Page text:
More and more people, especially teenagers, are wondering how to become insensitive. Emotions are good. But not always. Life is unpredictable, it has ups and downs. And just the last of some especially emotional, kind, sympathetic and vulnerable people can seriously injure. If this happens regularly, you have to somehow abstract from the situation. And the question of how to become cold and insensitive comes to the mind of many. Just for the sake of not feeling pain anymore, not feeling the sorrows of failure. This is not the best solution, but in some situations the only way to escape. There are several tips that will definitely help you bring this idea to life.

Not everything is given

Just take your time. To begin with, think carefully about whether you want to rid yourself of emotions. Often it is more difficult to restore them than to eliminate them. By the way, not everyone can be insensitive.

Remember: few people have a true absence of emotions. Usually cruelty and composure are in the blood of a person. If there is a predisposition to these traits, then it will be easy and simple to solve our today's question. Otherwise, you will literally step on the throat of yourself and your inner structure.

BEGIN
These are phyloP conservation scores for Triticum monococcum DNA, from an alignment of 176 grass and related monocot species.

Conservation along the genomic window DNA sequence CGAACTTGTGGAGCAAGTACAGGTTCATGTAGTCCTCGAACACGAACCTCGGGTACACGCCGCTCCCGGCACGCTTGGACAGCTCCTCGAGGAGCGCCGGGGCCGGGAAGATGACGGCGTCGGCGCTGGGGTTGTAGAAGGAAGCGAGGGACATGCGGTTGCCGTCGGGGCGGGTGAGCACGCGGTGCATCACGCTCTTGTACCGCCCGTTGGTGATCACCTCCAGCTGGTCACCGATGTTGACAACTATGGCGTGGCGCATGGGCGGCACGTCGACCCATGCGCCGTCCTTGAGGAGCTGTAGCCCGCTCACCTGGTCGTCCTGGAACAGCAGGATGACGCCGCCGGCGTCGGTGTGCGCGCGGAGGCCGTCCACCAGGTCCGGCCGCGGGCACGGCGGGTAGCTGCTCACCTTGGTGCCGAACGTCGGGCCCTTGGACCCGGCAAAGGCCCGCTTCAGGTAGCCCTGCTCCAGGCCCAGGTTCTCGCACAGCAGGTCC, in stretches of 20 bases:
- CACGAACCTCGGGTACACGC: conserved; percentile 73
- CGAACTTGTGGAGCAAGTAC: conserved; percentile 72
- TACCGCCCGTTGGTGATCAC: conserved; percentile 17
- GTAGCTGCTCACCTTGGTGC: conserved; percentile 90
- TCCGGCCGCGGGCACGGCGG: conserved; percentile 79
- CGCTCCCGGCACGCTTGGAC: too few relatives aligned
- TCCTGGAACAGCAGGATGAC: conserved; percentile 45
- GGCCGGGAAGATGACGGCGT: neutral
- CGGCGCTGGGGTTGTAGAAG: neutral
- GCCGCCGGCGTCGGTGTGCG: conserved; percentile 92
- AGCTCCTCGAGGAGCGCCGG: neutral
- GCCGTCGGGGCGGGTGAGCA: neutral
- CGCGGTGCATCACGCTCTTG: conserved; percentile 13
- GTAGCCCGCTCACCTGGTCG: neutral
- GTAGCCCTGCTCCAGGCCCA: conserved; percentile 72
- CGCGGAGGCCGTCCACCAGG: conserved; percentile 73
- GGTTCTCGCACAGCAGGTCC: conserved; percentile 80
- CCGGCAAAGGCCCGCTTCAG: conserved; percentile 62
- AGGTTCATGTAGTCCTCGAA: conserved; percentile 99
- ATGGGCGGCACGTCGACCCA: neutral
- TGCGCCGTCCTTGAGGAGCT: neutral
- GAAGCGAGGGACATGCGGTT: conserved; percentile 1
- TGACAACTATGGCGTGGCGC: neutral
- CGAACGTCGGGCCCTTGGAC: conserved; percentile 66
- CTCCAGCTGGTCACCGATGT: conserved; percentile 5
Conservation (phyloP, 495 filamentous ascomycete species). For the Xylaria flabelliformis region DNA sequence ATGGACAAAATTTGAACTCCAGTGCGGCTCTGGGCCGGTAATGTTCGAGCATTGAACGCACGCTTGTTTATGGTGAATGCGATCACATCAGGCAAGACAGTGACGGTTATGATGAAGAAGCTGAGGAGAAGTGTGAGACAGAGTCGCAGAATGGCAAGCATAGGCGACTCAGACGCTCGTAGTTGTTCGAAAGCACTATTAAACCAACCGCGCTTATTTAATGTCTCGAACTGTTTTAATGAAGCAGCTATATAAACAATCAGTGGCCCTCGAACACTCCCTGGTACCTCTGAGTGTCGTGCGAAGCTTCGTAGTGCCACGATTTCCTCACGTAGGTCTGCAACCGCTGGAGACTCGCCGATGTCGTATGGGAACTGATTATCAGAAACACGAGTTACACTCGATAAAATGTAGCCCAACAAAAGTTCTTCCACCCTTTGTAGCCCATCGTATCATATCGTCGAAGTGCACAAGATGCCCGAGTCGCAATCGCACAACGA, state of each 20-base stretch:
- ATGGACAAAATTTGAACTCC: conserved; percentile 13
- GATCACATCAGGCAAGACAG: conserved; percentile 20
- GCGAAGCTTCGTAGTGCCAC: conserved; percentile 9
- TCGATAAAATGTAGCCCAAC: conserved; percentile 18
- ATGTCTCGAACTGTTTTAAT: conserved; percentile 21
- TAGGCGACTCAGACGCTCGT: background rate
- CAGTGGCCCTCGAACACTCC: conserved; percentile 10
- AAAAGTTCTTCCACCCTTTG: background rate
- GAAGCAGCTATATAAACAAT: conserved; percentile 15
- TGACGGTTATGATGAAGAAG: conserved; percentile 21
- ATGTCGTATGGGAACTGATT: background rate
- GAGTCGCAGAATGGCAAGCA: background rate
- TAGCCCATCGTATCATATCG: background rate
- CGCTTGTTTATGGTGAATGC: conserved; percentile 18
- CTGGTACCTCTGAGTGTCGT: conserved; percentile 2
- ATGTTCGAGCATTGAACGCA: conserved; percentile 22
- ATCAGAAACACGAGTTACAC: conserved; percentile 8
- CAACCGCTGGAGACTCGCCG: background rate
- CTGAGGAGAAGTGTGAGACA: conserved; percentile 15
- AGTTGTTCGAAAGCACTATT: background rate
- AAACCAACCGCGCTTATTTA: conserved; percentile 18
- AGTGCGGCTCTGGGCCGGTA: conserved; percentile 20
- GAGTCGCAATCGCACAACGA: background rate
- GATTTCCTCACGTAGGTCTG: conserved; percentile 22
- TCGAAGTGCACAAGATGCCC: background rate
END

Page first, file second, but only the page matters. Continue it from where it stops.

Sympathetic kind people often think about how to become an insensitive person. And unforgiving. They will have to work very seriously on themselves. As practice shows, such are not able to really bring the idea to life. Except for a while. And then the feeling of guilt will sit inside. And true composure does not allow this.

Return to suffering

The first rule that can only help is to return to your suffering. Each person has some memories that bring pain or great resentment. It is to them that you will have to turn in the subconscious every time you are covered with positive emotions.

It usually hurts a lot to experience negative moments at first. But at one point, this feeling disappears. And you don't care. Once you achieve this, it will be easier to solve the problem.

Try to remember all the negative events at once, en masse. Only in this way can you fully answer how to become insensitive. Yes, it may seem impossible, but with continued practice, you will notice a clear change in your behavior.

Lack of attention

The second rule is to pay no attention to anything. Not for people, not for events. Forget holidays, relatives, friends. Sometimes it is enough not to congratulate someone on their birthday once, so that they begin to consider you cold-blooded.